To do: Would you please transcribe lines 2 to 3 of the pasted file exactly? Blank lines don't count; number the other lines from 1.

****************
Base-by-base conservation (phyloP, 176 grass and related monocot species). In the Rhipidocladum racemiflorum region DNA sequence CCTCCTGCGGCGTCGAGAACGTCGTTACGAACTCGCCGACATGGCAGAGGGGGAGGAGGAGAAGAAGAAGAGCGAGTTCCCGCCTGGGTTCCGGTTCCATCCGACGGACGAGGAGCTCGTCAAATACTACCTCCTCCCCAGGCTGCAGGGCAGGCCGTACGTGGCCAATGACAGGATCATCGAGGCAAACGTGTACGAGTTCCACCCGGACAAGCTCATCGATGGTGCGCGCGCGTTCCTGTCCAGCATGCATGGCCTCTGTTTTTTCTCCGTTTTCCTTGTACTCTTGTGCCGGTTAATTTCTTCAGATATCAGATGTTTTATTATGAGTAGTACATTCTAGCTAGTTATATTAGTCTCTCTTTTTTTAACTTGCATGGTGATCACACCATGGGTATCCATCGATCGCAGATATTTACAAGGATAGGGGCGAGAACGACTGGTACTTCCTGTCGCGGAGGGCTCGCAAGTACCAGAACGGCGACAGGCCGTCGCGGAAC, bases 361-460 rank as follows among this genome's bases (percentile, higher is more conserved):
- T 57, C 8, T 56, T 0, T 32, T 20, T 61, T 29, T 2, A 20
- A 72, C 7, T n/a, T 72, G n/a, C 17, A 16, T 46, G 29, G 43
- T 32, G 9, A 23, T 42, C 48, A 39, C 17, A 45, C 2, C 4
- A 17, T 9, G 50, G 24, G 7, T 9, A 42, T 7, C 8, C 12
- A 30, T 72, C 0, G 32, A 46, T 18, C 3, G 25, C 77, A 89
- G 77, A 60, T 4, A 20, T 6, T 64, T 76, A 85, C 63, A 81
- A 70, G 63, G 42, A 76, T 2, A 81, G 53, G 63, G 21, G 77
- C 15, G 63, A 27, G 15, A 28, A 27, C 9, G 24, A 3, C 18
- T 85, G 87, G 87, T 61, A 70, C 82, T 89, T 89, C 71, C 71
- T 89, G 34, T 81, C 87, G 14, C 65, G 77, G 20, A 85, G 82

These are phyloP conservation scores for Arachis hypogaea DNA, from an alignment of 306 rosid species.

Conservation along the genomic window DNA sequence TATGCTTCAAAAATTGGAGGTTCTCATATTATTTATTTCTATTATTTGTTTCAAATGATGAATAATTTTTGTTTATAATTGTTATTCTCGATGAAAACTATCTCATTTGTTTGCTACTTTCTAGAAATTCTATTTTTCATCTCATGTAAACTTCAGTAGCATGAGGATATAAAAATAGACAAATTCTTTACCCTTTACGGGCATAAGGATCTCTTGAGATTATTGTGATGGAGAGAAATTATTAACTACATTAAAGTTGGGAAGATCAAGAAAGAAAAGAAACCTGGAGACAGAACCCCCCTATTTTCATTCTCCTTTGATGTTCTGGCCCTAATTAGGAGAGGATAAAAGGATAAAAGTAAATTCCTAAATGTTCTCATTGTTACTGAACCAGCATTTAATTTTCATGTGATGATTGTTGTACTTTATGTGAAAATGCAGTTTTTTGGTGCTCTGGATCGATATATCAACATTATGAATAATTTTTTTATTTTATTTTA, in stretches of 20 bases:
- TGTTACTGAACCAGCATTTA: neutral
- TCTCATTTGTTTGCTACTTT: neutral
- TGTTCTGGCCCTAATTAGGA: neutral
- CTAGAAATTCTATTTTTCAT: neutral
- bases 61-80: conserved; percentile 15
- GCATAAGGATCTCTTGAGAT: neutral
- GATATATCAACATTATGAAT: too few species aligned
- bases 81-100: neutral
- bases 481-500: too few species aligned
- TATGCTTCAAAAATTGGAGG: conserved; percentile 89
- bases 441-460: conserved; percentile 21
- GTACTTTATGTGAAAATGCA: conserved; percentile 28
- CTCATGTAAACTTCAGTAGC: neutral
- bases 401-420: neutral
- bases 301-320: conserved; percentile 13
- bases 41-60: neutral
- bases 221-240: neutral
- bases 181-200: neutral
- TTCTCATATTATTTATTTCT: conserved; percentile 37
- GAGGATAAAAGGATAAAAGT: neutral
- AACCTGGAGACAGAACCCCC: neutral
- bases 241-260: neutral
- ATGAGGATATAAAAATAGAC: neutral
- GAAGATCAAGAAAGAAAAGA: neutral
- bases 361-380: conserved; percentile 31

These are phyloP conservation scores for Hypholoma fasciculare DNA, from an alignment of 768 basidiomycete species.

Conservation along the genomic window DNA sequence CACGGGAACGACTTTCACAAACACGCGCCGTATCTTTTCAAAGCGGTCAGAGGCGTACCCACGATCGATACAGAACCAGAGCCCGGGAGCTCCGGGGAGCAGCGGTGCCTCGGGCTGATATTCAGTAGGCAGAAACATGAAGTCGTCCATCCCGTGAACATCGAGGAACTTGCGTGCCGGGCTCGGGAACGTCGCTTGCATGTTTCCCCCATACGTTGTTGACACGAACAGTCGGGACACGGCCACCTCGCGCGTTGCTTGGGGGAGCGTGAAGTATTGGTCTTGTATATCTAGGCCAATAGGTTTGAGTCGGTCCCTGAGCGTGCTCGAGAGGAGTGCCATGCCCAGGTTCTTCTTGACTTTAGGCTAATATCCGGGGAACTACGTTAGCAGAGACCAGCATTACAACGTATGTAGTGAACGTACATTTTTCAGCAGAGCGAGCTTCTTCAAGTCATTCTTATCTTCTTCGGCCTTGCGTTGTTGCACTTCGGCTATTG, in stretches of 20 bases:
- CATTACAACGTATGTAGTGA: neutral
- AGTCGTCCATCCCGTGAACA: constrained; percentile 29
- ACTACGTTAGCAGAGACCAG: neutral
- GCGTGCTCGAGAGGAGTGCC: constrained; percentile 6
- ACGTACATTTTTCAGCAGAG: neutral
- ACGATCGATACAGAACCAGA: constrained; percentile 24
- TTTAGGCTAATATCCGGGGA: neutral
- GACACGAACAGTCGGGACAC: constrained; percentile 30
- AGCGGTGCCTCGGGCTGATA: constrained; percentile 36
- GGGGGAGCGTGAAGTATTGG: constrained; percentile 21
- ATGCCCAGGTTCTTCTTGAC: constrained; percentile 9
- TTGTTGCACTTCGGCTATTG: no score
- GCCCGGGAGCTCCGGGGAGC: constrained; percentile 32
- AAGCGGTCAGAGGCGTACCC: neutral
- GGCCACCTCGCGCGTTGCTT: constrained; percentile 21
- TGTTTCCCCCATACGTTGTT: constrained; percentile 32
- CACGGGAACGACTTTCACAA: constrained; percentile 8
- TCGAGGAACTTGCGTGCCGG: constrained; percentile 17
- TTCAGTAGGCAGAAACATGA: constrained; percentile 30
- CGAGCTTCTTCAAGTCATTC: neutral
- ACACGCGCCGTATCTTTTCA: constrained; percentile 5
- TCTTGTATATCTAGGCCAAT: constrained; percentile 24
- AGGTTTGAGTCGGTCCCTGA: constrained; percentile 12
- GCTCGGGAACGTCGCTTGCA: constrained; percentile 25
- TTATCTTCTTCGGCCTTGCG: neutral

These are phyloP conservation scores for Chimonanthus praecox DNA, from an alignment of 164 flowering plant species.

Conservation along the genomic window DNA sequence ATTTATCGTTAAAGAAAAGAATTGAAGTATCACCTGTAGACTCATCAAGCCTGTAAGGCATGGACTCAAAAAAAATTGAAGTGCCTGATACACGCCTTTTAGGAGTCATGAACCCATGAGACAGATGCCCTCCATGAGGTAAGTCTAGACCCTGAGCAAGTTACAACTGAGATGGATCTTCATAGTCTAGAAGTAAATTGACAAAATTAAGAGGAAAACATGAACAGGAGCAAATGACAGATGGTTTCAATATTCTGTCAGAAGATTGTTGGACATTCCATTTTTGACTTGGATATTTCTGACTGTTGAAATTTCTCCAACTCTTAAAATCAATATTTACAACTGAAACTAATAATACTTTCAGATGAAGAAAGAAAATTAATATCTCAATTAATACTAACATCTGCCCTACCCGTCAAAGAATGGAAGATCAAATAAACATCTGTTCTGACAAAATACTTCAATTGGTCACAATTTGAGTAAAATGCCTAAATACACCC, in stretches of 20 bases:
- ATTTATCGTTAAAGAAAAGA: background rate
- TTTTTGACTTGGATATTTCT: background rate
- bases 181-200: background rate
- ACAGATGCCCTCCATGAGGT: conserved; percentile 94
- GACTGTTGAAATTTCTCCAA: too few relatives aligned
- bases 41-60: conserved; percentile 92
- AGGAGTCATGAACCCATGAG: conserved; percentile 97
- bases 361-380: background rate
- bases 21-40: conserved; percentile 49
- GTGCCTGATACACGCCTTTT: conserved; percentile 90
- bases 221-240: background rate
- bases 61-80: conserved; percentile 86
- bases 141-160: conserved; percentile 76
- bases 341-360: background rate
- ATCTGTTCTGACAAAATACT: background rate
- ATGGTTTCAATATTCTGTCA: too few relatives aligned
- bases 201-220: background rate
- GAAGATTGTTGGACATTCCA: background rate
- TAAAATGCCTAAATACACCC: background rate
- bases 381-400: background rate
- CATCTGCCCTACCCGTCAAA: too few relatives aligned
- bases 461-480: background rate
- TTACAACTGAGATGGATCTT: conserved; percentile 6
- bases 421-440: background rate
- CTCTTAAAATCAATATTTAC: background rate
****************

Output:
- T 57, C 8, T 56, T 0, T 32, T 20, T 61, T 29, T 2, A 20
- A 72, C 7, T n/a, T 72, G n/a, C 17, A 16, T 46, G 29, G 43